The formal proceedings should be considered as a last resort. It is important for the parties to try to resolve the issues amicably and by alternative dispute resolution (i.e. mediation).  There are many organisations that can provide mediation support and assist you to try to resolve the issues without the need for formal proceedings. It should also be noted, in most circumstances, there is a requirement to attend a Mediation Information and Assessment Meeting to understand mediation and alternative dispute resolution options. These meetings can be held together or separately. There are exemptions to this requirement (i.e. domestic violence, where an emergency order is needed etc), but those will not be covered herein. If mediation is unsuccessful or the other party refuses to engage, you can consider progressing a formal application.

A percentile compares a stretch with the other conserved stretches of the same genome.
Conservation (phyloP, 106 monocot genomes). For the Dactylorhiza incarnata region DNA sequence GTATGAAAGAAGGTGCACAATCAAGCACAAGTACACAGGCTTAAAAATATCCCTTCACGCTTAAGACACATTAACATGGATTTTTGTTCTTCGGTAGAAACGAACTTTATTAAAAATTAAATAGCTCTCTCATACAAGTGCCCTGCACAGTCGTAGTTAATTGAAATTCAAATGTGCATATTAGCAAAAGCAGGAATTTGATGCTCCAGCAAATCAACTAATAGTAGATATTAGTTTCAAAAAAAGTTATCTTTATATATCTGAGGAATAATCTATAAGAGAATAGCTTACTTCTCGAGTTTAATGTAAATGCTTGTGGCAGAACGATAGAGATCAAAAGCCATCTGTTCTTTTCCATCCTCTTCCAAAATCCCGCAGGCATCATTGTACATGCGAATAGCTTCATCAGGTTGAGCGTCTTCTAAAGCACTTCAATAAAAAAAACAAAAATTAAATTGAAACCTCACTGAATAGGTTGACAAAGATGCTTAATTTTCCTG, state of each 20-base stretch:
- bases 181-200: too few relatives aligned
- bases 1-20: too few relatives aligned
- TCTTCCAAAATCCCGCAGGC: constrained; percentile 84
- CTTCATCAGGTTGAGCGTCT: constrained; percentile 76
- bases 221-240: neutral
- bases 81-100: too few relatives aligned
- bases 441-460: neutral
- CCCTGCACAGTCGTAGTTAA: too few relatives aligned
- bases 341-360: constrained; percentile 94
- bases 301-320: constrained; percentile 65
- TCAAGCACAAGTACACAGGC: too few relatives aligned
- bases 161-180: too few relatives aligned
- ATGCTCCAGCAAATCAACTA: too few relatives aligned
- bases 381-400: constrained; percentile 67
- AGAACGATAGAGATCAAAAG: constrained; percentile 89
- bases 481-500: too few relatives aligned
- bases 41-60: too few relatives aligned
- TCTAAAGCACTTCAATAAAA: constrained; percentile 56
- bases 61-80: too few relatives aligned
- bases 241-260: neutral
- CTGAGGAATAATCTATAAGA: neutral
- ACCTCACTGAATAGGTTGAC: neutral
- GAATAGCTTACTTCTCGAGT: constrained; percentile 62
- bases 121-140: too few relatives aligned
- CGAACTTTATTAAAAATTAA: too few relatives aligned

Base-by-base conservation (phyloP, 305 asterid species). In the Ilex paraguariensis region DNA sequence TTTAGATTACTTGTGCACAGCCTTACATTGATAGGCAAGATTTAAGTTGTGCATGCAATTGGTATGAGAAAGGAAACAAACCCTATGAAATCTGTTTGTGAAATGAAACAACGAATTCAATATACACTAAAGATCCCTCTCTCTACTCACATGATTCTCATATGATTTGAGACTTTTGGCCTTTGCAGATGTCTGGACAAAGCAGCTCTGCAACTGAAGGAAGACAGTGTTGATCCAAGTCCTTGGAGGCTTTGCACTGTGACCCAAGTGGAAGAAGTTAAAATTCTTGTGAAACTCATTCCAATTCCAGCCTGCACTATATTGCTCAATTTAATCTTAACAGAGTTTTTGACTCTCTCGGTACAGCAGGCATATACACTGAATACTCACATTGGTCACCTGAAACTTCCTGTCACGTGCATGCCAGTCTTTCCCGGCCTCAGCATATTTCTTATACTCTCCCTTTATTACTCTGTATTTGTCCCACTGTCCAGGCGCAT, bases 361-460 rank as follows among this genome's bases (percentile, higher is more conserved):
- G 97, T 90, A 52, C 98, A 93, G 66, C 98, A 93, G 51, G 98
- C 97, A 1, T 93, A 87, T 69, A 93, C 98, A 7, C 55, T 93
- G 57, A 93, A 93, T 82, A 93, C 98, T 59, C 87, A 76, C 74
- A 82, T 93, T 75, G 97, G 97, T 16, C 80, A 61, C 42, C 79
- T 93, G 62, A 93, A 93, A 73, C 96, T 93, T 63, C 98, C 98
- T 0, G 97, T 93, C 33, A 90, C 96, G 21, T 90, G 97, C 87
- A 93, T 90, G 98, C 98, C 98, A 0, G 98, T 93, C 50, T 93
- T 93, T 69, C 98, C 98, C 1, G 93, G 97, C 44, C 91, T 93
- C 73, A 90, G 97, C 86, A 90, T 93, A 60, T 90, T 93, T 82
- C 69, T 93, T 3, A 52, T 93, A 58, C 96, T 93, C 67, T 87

Who Can Apply?

The following can apply for a child arrangement order without specifically needing the court’s permission:

  1. Parent;
  2. If you are named in a child arrangement order as somebody the child should live with;
  3. Step-Parent – if they hold parental responsibility or if the child is treated as a child of the family (i.e. if they are a child of both parties of a marriage/civil partnership) and any other children (except fostered children) who have been treated by the parties of a marriage / civil partnership as a child of their family;
  4. Guardian/Special Guardian;
  5. If the child has lived with you for a period of at least three years within the last five years (the period cannot have ended more than 3 months before making the application);
  6. If you have the consent of every person who holds parental responsibility.